But in 1980, it was discovered by our company that the very causes of performance - the organizational and human factors that are the wellsprings of all business outcomes - could be quantified. The tools we use (The Corporate 360° series of surveys) measure the effectiveness of management (not individual managers) unit by unit and for the whole company, just as the KPI’s and the financials do. This was the first time such measures were possible. (As an aside, just as the traditional 360° appraisal is a measure of an individual manager’s performance, the tools developed to measure the causes of performance are 360° appraisals of the whole organization – from within.)
Even more interesting, the measures predict a company’s workforce performance and bottom line far into the future. Management effectiveness is the root of all performance; current management performance is that which generates future corporate performance – both KPI and financial. Most interesting of all - a discovery of extraordinary potential for any CEO - the factors measured had within them the seeds of their own improvement. As all CFO’s know, managements can, and often do, ignore financial warnings as well as those from KPI’s. However, measures of management effectiveness seem to generate the energy and willingness to make changes.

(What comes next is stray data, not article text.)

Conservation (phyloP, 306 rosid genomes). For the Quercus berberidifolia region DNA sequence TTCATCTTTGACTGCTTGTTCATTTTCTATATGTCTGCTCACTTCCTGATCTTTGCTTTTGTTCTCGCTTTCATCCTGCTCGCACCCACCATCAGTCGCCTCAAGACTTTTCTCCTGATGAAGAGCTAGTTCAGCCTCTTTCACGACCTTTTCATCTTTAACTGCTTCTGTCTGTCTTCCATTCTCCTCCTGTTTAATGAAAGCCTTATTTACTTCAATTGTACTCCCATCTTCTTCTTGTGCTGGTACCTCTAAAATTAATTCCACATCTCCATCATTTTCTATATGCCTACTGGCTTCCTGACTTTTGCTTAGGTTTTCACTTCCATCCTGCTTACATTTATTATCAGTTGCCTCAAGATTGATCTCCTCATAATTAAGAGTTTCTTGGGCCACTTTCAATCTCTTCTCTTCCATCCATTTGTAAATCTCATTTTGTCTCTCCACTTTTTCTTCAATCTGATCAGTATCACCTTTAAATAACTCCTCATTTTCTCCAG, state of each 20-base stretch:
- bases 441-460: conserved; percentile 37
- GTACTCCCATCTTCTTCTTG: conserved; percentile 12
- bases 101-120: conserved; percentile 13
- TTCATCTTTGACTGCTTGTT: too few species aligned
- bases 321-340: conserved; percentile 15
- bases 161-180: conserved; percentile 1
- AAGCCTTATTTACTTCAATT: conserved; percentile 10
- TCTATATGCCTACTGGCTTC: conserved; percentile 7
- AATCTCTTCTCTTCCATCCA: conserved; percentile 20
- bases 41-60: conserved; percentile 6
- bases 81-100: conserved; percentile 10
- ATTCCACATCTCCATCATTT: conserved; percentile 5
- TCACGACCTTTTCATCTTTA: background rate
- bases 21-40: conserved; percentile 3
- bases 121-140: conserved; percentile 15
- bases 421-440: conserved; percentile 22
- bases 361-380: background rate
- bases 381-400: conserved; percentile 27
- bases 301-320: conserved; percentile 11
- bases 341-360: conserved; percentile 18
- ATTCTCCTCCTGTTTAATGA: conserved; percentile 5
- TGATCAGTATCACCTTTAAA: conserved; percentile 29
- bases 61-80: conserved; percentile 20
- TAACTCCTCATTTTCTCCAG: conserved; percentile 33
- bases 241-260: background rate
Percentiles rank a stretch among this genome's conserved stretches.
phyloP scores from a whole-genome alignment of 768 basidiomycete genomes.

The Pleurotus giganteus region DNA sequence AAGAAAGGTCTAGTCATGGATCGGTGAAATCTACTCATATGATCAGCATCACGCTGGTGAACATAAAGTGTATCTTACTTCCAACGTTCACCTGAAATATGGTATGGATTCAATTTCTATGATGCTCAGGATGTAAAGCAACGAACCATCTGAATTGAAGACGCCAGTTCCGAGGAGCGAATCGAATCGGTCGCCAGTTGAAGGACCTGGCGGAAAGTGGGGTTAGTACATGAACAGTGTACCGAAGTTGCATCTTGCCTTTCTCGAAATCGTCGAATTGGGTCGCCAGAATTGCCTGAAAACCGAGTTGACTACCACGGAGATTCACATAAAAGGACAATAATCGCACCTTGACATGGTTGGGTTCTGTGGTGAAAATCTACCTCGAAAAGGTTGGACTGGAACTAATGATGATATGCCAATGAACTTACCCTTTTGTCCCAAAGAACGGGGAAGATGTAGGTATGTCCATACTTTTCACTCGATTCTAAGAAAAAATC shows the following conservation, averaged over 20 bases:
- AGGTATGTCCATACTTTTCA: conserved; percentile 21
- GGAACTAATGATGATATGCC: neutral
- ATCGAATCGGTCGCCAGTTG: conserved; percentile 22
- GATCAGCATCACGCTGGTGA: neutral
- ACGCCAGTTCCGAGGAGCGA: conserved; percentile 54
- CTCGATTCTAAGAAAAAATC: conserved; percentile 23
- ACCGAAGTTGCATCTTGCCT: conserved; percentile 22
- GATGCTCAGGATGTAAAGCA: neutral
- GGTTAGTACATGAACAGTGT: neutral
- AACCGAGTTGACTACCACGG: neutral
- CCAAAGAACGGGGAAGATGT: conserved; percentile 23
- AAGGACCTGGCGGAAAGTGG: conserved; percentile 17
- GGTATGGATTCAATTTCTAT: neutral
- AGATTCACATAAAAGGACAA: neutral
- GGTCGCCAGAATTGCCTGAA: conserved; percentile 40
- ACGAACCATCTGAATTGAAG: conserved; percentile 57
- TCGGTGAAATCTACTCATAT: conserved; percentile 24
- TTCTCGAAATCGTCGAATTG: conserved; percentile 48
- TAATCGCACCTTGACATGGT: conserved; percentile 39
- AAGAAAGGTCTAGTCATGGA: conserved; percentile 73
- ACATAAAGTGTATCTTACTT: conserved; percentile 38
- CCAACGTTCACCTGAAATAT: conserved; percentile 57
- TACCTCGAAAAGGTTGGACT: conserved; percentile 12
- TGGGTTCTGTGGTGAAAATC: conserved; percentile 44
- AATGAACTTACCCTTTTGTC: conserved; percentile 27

Without these measures, both CEO and CFO must travel blind. With them, the CFO can be a prophet, the CEO can preempt trouble. And together they can change the future.
Dan set to work on a survey. The accounting department prepared the financials, which showed the performance of the company - as it had been. Now he would add measures that would enable the company to predict. And it would cost virtually nothing.
His first task would be to measure the Critical Functions and the Generators since they were the easiest. He would issue the survey along with the LSE-McKinsey study; that would take care of any legitimate reluctance among managers because from it they would know that improving just three functions by 20% would get them a 40% improvement in profits. Even a 10% bottom-line improvement would take them out of trouble. Then he would get to the much more challenging blockers. But that would be for another day, another survey.
Tom FitzGerald is CEO of FitzGerald Associates (www.ManagementConsultants.com). Founded in 1976, they specialize in quantifying and transforming the operating dynamic of companies and helping CEOs/CFOs trigger systemic improvements in the performance and profits of their companies. You can reach Tom at firstname.lastname@example.org.
John Collins is the chief accounting officer of Mid States Corporate Federal Credit Union and has served as CFO for a number of companies. Like all CFOs of tenure, he has had occasion to bring the bad news and get shot. Over the last several years, he has utilized the techniques and instruments described in this article to head off disaster and reverse trajectories. You can reach John at email@example.com.
Q. We attract and retain the best people. Talent Management (a Critical Function)
Q. Our managers hold each other accountable. Accountability (a Generator)
Q. Our managers are reluctant to speak their minds. Distrust (a Blocker)
For additional examples or access to a summary of the LSE/McKinsey report, contact Tom FitzGerald at firstname.lastname@example.org.